meaning." In reading connected matter, every unit is big with a mass of
tendencies. The smaller and more isolated the unit, the greater is the
number of possibilities. Every added unit acts as a modifier limiting
the number of tendencies, until we have finally, in case of a large
mental unit, a fairly manageable whole. When the most logical and
suitable of these associations arise easily from subconsciousness to
consciousness, recognition is made easy, and their doing so will depend
on whether the habitual relations of the elements have left permanent
traces in the mind.
The reading of the subnormal subject bears a close analogy to the
reading of nonsense matter by the normal person. It has been ascertained
by experiment that such reading requires about twice as much time as the
reading of connected matter. This is true for the reason that out of
thousands of associations possible with each word, no particular
association is favored. The apperceptive expectancy, practically _nil_
in the reading of nonsense material, must be decidedly deficient in all
Furthermore, in the case of the ordinary reader there is a feeling of
rightness or wrongness about the thought sequences. That less
intelligent subjects have this sense of fitness to a much less degree is
evidenced by their passing over words so mutilated in pronunciation as
to deprive them of all meaning. The transposition of letters and words,
and the failure to observe marks of punctuation, point to the same
thing. In other words, all the reading of the stupid subject is with
material which to him is more or less nonsensical.
A little observation will convince one that mentally retarded subjects,
even when they possess a reasonable degree of fluency in recognizing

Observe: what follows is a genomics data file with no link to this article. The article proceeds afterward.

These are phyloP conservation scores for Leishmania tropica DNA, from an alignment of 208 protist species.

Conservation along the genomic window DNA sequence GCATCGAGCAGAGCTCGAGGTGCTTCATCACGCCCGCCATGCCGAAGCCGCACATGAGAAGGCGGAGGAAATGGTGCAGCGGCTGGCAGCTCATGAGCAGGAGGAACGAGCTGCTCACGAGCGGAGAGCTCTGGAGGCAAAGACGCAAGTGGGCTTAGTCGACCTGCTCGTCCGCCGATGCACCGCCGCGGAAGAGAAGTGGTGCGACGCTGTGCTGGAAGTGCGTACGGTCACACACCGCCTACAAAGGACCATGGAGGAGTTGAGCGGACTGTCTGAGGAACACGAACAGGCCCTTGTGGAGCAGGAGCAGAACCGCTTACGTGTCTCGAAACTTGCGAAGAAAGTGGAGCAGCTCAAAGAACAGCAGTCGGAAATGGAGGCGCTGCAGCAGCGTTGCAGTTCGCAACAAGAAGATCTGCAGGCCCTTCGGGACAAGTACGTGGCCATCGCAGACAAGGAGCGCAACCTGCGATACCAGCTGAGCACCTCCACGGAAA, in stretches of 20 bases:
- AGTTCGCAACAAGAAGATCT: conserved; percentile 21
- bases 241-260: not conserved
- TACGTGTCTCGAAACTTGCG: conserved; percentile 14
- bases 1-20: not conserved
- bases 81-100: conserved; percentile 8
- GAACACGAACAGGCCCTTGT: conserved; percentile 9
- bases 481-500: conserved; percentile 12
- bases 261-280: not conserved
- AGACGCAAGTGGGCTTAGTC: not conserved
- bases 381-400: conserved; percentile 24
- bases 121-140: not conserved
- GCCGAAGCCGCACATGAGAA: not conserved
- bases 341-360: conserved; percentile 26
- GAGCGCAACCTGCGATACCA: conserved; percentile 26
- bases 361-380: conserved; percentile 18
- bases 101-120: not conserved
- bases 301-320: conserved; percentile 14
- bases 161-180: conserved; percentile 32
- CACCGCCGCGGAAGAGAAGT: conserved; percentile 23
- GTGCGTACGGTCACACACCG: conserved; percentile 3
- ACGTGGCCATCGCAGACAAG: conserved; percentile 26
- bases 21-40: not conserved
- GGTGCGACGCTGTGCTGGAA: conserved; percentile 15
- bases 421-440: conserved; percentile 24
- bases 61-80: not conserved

printed words, do not sense shades of meaning. Their reading is by small
units. Words and phrases do not fuse into one mental content, but remain
relatively unconnected. The expression is monotonous and the voice has
more of the unnatural "schoolroom" pitch. They read more slowly, more
often misplace the emphasis, and miscall more words. In short, one who
has psychological insight and is acquainted with reading standards can
easily detect the symptoms of intellectual inferiority by hearing a dull
subject read a brief selection.
The giving of memories is also significant. Feeble-minded adults who
have been well schooled are sometimes able to read the words of the text
fairly fluently, but are usually unable to give more than a scanty
report of what has been read. The scope of attention has been exhausted
in the mere recognition and pronouncing of words. In general, the
greater the mechanical difficulties which a subject encounters, the less
adequate is his report of memories.
The test has, however, one real fault. School children have a certain
advantage in it over older persons _of the same mental age_ whose school
experience is less recent. Adult subjects tend to give their report in
less literal form. It is necessary, therefore, to give credit for the
reproduction of the ideas of the passage rather than for strictly
The selection we have used is, with minor changes, the same as Binet's.
His selection was divided into nineteen memories. The one here given has
twenty-one memories. Binet used the test both in year VIII and year IX,
requiring two memories at year VIII and six memories at year IX. When we
require eight memories, as we have done, the test becomes difficult
enough for non-selected school children of 10 years. Location in year X
seems preferable, because it insures that the child will almost
certainly have had the schooling requisite for learning to read a
selection of this difficulty, even if he has started to school at a
later age than is customary. Naturally, placing the test higher in the
scale makes it more a test of report and less a test of ability to
recognize and pronounce printed words.